In April 2018, Amnesty International and Justice For Iran released a joint report highlighting the Iranian authorities’ deliberate desecration and destruction of mass graves related to the 1988 massacre.

The 31-page report, “Criminal cover-up: Iran destroying mass graves of victims of 1988 killings”, reveals that the Iranian authorities are bulldozing, constructing buildings and roads, dumping rubbish or building new burial plots over mass grave sites. These tactics are destroying key evidence that could be used to establish the truth about the scale of the crimes and obtain justice and reparations for the victims and their families. These sites have been under constant surveillance by security agencies, which suggests that judicial, intelligence and security bodies are involved in the decision-making processes related to their desecration and destruction.

In July 2018, families of the victims of the 1988 massacre in Ahvaz who had gone to visit their loved ones’ graves discovered that the graves had been hastily bulldozed.

For 30 years, the Iranian authorities have tried to cover up the truth about the massacre. Relatives of victims who publicly seek justice face harassment, including prison and torture. The people of Iran, particularly the relatives of the victims, look to the United Nations to carry out an independent inquiry into the massacre.

UN Special Rapporteur’s position on the 1988 massacre in Iran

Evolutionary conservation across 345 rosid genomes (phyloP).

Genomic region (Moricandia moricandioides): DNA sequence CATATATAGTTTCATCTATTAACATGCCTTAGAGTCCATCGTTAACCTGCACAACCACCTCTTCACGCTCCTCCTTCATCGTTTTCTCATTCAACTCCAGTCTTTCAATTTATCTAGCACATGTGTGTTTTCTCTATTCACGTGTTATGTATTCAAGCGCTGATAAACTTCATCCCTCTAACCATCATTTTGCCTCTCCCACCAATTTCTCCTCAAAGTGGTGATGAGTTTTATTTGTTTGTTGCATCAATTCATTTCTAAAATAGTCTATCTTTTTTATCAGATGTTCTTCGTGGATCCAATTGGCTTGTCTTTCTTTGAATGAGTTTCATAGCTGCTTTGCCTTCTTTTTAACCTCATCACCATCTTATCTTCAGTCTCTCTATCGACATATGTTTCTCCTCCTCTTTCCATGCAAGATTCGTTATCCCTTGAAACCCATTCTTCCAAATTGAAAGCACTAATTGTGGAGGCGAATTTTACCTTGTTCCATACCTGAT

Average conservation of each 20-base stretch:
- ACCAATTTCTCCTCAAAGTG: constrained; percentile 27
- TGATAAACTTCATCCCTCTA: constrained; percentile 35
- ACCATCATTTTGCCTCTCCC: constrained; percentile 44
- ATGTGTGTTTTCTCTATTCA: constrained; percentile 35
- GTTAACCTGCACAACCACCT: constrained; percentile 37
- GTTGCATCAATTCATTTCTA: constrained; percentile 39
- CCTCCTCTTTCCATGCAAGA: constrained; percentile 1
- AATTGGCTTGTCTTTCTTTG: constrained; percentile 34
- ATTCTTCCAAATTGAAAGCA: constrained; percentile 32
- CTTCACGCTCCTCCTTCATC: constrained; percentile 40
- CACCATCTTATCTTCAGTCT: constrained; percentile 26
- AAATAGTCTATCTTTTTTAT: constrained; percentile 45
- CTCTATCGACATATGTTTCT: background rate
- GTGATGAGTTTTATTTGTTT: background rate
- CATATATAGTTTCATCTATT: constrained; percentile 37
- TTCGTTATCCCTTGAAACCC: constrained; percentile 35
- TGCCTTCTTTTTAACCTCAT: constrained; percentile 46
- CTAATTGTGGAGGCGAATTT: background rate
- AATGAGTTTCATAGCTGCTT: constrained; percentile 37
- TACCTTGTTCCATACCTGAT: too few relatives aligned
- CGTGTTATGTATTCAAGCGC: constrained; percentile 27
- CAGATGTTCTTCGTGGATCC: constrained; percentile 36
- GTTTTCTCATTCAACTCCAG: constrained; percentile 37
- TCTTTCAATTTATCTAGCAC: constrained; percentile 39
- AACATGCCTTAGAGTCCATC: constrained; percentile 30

The previous Special Rapporteur on the situation of human rights in the Islamic Republic of Iran, the late Asma Jahangir, said in a report (A/72/322) to the UN General Assembly:

“73. Between July and August 1988, thousands of political prisoners, men, women and teen-agers, were reportedly executed pursuant to a fatwa issued by the then Supreme Leader, Ayatollah Khomeini. A three-man commission was reportedly created with a view to determining who should be executed. The bodies of the victims were reportedly buried in unmarked graves and their families never informed of their whereabouts. These events, known as the 1988 massacres, have never been officially acknowledged. In January 1989, the Special Representative of the Commission on Human Rights on the situation of human rights in the Islamic Republic of Iran, Reynaldo Galindo Pohl, expressed concern over the “global denial” of the executions and called on Iranian authorities to conduct an investigation. Such an investigation has yet to be undertaken.

“74. In August 2016, an audio recording of a meeting held in 1988 between high-level State officials and clerics was published. The recording revealed the names of the officials who had carried out and defended the executions, including the current Minister of Justice, a current high court judge, and the head of one of the largest religious foundations in the country and candidate in the May presidential elections. Following the publication of the audio recording, some clerical authorities and the chief of the judiciary admitted that the executions had taken place and, in some instances, defended them.”

The SR-Iran’s report concluded: